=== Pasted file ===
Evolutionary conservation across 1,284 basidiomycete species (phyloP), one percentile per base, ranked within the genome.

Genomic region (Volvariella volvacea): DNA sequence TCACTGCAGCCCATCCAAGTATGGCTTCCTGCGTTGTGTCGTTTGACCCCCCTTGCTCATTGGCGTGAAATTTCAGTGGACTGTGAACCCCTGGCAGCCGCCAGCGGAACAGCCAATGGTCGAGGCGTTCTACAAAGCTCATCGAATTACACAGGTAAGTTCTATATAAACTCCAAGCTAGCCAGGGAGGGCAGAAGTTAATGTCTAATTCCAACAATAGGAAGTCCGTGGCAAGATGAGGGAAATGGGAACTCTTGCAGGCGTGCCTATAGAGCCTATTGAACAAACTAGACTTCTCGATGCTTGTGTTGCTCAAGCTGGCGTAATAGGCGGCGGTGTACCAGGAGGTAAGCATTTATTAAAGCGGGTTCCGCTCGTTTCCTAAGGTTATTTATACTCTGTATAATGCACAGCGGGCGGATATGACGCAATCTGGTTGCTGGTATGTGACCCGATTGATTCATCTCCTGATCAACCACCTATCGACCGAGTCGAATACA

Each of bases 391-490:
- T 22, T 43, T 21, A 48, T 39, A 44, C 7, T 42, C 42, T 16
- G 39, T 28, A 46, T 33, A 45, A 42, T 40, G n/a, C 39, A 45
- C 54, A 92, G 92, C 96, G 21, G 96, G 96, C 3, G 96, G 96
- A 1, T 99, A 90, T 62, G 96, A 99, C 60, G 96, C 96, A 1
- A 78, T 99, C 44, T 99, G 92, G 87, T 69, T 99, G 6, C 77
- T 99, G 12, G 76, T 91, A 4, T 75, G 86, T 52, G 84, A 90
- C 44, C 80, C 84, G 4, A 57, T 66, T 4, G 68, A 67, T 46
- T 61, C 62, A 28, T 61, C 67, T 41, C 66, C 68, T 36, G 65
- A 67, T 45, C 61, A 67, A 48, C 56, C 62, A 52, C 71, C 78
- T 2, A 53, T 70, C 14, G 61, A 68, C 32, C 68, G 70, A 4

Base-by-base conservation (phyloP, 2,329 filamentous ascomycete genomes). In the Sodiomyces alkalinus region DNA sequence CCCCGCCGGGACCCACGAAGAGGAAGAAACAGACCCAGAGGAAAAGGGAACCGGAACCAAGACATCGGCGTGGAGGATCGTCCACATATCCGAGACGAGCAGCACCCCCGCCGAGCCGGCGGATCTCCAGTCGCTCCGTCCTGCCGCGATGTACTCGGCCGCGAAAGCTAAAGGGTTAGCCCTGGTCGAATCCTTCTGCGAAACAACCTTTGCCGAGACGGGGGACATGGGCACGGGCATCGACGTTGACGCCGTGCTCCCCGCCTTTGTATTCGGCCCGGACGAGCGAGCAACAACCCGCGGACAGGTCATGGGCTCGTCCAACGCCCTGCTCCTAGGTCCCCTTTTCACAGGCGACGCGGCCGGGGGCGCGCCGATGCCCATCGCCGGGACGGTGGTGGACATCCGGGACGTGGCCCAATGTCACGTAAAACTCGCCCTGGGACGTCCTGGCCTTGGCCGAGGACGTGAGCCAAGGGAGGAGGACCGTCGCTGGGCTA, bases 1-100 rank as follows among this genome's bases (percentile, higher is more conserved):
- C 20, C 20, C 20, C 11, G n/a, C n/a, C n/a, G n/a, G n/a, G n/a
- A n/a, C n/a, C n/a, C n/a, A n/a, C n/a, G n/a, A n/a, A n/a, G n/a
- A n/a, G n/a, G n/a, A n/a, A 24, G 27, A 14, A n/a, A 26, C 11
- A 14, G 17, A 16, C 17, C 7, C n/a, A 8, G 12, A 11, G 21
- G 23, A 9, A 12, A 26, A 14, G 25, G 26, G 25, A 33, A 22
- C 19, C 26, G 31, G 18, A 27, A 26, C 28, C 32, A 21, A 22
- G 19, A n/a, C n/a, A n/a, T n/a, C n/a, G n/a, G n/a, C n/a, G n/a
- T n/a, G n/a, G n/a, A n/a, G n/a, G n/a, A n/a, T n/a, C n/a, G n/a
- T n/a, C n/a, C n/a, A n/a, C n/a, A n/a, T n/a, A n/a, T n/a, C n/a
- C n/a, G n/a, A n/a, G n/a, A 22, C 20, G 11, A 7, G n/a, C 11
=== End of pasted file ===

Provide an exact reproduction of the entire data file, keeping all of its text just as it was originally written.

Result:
Evolutionary conservation across 1,284 basidiomycete species (phyloP), one percentile per base, ranked within the genome.

Genomic region (Volvariella volvacea): DNA sequence TCACTGCAGCCCATCCAAGTATGGCTTCCTGCGTTGTGTCGTTTGACCCCCCTTGCTCATTGGCGTGAAATTTCAGTGGACTGTGAACCCCTGGCAGCCGCCAGCGGAACAGCCAATGGTCGAGGCGTTCTACAAAGCTCATCGAATTACACAGGTAAGTTCTATATAAACTCCAAGCTAGCCAGGGAGGGCAGAAGTTAATGTCTAATTCCAACAATAGGAAGTCCGTGGCAAGATGAGGGAAATGGGAACTCTTGCAGGCGTGCCTATAGAGCCTATTGAACAAACTAGACTTCTCGATGCTTGTGTTGCTCAAGCTGGCGTAATAGGCGGCGGTGTACCAGGAGGTAAGCATTTATTAAAGCGGGTTCCGCTCGTTTCCTAAGGTTATTTATACTCTGTATAATGCACAGCGGGCGGATATGACGCAATCTGGTTGCTGGTATGTGACCCGATTGATTCATCTCCTGATCAACCACCTATCGACCGAGTCGAATACA

Each of bases 391-490:
- T 22, T 43, T 21, A 48, T 39, A 44, C 7, T 42, C 42, T 16
- G 39, T 28, A 46, T 33, A 45, A 42, T 40, G n/a, C 39, A 45
- C 54, A 92, G 92, C 96, G 21, G 96, G 96, C 3, G 96, G 96
- A 1, T 99, A 90, T 62, G 96, A 99, C 60, G 96, C 96, A 1
- A 78, T 99, C 44, T 99, G 92, G 87, T 69, T 99, G 6, C 77
- T 99, G 12, G 76, T 91, A 4, T 75, G 86, T 52, G 84, A 90
- C 44, C 80, C 84, G 4, A 57, T 66, T 4, G 68, A 67, T 46
- T 61, C 62, A 28, T 61, C 67, T 41, C 66, C 68, T 36, G 65
- A 67, T 45, C 61, A 67, A 48, C 56, C 62, A 52, C 71, C 78
- T 2, A 53, T 70, C 14, G 61, A 68, C 32, C 68, G 70, A 4

Base-by-base conservation (phyloP, 2,329 filamentous ascomycete genomes). In the Sodiomyces alkalinus region DNA sequence CCCCGCCGGGACCCACGAAGAGGAAGAAACAGACCCAGAGGAAAAGGGAACCGGAACCAAGACATCGGCGTGGAGGATCGTCCACATATCCGAGACGAGCAGCACCCCCGCCGAGCCGGCGGATCTCCAGTCGCTCCGTCCTGCCGCGATGTACTCGGCCGCGAAAGCTAAAGGGTTAGCCCTGGTCGAATCCTTCTGCGAAACAACCTTTGCCGAGACGGGGGACATGGGCACGGGCATCGACGTTGACGCCGTGCTCCCCGCCTTTGTATTCGGCCCGGACGAGCGAGCAACAACCCGCGGACAGGTCATGGGCTCGTCCAACGCCCTGCTCCTAGGTCCCCTTTTCACAGGCGACGCGGCCGGGGGCGCGCCGATGCCCATCGCCGGGACGGTGGTGGACATCCGGGACGTGGCCCAATGTCACGTAAAACTCGCCCTGGGACGTCCTGGCCTTGGCCGAGGACGTGAGCCAAGGGAGGAGGACCGTCGCTGGGCTA, bases 1-100 rank as follows among this genome's bases (percentile, higher is more conserved):
- C 20, C 20, C 20, C 11, G n/a, C n/a, C n/a, G n/a, G n/a, G n/a
- A n/a, C n/a, C n/a, C n/a, A n/a, C n/a, G n/a, A n/a, A n/a, G n/a
- A n/a, G n/a, G n/a, A n/a, A 24, G 27, A 14, A n/a, A 26, C 11
- A 14, G 17, A 16, C 17, C 7, C n/a, A 8, G 12, A 11, G 21
- G 23, A 9, A 12, A 26, A 14, G 25, G 26, G 25, A 33, A 22
- C 19, C 26, G 31, G 18, A 27, A 26, C 28, C 32, A 21, A 22
- G 19, A n/a, C n/a, A n/a, T n/a, C n/a, G n/a, G n/a, C n/a, G n/a
- T n/a, G n/a, G n/a, A n/a, G n/a, G n/a, A n/a, T n/a, C n/a, G n/a
- T n/a, C n/a, C n/a, A n/a, C n/a, A n/a, T n/a, A n/a, T n/a, C n/a
- C n/a, G n/a, A n/a, G n/a, A 22, C 20, G 11, A 7, G n/a, C 11